As Christmas approaches, it’s estimated that we will spend a huge £73 billion, many of us have also admitted that we will return almost half of the goods, some £27 billion worth. So, do you return a gift, if that gift is not quite right?
Research by Watchshop.com has confirmed that almost 40% of the UK public have returned or replaced an unwanted gift in the past, with 25% even selling an unwanted gift. It is also behaviour that is found more in couples than singles, with Brits in relationships most likely to resell gifts.
Why do we so this? It seems that only 49% of Brits like surprises, then rest almost 1 in 4 prefer to choose their own gifts.
Much of this could be due to a decreased appetite for the unknown, with only 49% of Brits liking gifts to be a surprise. Instead, nearly one in five prefer to choose their own gifts, by for instance making sure their family and friends are well aware of their wish list before the season, or by simply buying the gift themselves and asking someone else to wrap it for them. The Scots were found to be the fussiest, with 22% preferring to pick out their own presents.
Is it all about the costs though? Do you need that top up Christmas loan to make sure that you can afford everything you want? A big part of the reason people don’t like to be surprised is that they base their own gifts choices on things they can’t necessarily afford, especially around Christmas time. People would rather prioritise spending on gifts for other people.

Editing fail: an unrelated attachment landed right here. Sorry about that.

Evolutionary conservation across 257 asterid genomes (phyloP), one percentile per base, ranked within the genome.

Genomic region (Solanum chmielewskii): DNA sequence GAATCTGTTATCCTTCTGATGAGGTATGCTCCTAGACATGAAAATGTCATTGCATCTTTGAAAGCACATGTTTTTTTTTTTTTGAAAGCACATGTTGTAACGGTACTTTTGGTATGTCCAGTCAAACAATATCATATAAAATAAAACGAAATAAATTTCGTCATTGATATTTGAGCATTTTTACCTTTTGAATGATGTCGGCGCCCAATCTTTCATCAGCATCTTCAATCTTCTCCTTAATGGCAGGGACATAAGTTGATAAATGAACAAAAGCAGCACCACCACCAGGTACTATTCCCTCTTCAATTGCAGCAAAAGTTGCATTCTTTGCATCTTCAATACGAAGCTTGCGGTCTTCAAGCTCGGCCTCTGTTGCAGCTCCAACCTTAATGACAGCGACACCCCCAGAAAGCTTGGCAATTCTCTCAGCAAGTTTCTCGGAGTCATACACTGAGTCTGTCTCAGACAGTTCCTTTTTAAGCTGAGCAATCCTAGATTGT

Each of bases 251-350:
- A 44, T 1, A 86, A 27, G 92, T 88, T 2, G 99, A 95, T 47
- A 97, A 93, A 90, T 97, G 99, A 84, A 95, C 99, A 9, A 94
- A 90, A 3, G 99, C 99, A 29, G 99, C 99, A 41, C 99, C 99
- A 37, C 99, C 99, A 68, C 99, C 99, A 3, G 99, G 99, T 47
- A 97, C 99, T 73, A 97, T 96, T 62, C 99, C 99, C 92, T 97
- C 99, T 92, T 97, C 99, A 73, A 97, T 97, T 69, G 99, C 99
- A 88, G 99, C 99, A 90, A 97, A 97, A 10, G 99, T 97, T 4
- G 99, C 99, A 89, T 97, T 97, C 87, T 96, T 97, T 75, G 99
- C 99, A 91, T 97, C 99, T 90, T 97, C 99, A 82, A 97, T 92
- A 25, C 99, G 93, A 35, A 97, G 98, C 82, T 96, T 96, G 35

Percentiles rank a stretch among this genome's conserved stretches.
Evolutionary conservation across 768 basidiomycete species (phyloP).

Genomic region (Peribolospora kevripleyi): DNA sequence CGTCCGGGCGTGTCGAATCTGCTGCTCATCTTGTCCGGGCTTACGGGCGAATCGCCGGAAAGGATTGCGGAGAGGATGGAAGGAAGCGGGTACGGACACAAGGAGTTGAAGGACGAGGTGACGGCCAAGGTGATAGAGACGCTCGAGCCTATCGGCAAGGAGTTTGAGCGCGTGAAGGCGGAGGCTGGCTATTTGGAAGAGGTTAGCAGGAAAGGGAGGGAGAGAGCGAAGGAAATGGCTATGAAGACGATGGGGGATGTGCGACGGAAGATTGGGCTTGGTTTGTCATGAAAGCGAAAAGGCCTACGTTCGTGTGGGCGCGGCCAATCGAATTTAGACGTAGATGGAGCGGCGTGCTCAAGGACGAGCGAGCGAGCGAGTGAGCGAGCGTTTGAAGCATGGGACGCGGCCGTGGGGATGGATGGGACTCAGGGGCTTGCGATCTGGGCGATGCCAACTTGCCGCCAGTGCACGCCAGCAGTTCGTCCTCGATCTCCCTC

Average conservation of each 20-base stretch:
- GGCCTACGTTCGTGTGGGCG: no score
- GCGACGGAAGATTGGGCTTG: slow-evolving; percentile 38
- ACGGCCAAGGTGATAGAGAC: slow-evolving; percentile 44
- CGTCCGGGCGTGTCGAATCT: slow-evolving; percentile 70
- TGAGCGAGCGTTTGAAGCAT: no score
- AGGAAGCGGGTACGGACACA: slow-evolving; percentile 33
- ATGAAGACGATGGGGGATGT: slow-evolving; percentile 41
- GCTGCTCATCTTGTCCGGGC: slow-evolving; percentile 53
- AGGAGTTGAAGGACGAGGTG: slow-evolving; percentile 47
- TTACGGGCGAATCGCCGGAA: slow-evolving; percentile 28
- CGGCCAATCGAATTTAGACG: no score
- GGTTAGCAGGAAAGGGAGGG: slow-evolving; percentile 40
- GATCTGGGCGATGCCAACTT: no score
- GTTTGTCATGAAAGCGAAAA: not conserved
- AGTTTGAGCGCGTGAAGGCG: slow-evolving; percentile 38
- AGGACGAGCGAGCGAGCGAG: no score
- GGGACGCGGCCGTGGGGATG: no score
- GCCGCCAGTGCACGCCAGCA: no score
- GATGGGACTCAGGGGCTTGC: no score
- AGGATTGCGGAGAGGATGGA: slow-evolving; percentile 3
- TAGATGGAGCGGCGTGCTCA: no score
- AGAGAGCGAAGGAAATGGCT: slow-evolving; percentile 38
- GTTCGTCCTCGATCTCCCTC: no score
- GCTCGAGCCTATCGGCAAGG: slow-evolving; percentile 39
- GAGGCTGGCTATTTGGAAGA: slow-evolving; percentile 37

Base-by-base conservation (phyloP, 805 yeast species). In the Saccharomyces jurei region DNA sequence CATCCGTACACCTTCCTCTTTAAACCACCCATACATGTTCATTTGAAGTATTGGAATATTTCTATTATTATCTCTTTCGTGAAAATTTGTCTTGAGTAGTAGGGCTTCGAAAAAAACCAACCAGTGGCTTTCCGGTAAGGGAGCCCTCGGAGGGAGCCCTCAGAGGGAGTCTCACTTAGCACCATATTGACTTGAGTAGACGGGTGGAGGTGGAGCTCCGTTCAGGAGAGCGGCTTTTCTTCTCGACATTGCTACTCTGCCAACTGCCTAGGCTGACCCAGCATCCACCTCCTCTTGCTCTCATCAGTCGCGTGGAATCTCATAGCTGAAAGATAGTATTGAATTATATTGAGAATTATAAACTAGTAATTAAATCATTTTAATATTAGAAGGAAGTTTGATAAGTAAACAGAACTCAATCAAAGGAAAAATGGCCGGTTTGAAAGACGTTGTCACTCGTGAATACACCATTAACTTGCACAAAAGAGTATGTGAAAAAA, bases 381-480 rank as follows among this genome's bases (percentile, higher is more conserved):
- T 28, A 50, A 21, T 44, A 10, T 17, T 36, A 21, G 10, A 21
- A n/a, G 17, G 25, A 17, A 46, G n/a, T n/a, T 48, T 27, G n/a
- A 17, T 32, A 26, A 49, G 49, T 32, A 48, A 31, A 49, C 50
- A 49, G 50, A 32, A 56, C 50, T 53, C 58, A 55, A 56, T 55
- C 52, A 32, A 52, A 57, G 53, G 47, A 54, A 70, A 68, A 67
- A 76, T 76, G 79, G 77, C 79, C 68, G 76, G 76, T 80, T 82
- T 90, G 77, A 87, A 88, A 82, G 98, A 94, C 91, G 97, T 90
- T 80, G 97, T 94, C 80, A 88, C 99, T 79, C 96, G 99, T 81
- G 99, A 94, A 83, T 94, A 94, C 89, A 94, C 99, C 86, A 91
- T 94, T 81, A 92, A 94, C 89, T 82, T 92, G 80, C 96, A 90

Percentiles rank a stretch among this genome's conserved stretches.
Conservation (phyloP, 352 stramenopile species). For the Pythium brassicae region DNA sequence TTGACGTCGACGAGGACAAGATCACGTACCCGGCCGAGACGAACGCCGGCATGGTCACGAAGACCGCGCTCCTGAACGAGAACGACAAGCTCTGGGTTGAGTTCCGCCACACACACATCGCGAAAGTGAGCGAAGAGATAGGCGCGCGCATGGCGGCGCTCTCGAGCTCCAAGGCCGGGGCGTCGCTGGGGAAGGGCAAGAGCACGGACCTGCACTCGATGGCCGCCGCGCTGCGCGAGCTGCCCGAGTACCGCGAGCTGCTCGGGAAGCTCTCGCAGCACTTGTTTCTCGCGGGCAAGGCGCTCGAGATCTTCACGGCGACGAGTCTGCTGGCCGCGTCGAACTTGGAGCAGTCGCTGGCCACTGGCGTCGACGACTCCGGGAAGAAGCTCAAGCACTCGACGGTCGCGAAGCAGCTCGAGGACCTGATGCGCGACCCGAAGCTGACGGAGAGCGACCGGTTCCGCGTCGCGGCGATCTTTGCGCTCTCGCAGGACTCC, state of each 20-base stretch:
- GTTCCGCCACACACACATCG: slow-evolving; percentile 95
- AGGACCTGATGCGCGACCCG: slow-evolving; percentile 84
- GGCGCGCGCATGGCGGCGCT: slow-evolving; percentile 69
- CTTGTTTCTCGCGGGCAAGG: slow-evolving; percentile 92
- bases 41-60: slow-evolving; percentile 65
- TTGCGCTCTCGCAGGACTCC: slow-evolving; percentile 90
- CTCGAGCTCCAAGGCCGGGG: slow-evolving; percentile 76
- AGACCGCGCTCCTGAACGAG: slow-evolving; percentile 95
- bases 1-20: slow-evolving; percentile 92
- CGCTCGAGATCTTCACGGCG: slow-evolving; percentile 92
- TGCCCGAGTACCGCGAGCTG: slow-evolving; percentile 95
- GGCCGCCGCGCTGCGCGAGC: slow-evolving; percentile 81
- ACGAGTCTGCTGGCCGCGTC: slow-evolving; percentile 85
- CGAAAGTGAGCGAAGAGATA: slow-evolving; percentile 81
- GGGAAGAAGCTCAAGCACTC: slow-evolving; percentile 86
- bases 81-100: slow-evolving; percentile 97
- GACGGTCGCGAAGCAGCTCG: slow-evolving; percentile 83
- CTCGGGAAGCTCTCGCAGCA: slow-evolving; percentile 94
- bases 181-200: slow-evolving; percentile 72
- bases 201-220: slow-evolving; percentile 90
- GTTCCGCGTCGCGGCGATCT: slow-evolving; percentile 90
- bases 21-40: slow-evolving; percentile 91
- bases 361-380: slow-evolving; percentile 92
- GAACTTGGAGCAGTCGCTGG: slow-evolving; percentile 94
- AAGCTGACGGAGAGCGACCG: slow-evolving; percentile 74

However a 68% majority still do prefer a well thought out gift or one that has sentimental meaning over an expensive one (10%). That doesn’t mean that we aren’t interested in the costs, with nearly a quarter of us looking up the value online, with 18-24 year olds the guiltiest as 42% of them check.
Still, the majority do say they prefer a well thought out or sentimental gift (68%) over an expensive one (10%). However, that doesn’t mean they aren’t curious about the value, with nearly a quarter looking up the monetary value of their gift online – a figure that rises to a whopping 42% among 18-24 year olds. The study also found that women are more likely than men to buy a gift based on the value of a gift they have received from that person. Whilst nearly 50% of 25-34yr olds based their present buying on the value of the gifts they have received.
Brits still care about the gifts though, spending on average 3.5 days finding the right present, which could add up to a lot of man hours if you have a lot of gifts to buy.
So for those who are planning on returning or selling their gifts and getting the cash instead, you may want to consider paying off some of your Christmas debts. A lot of us will fund Christmas on credit, so it’s a good idea to ensure that you can pay off that card before any introductory period or special offer rate ends. However at this time of year, there are also some excellent unsecured loans deals so it might be worth shopping around, not just for gifts, but for a financial answer too.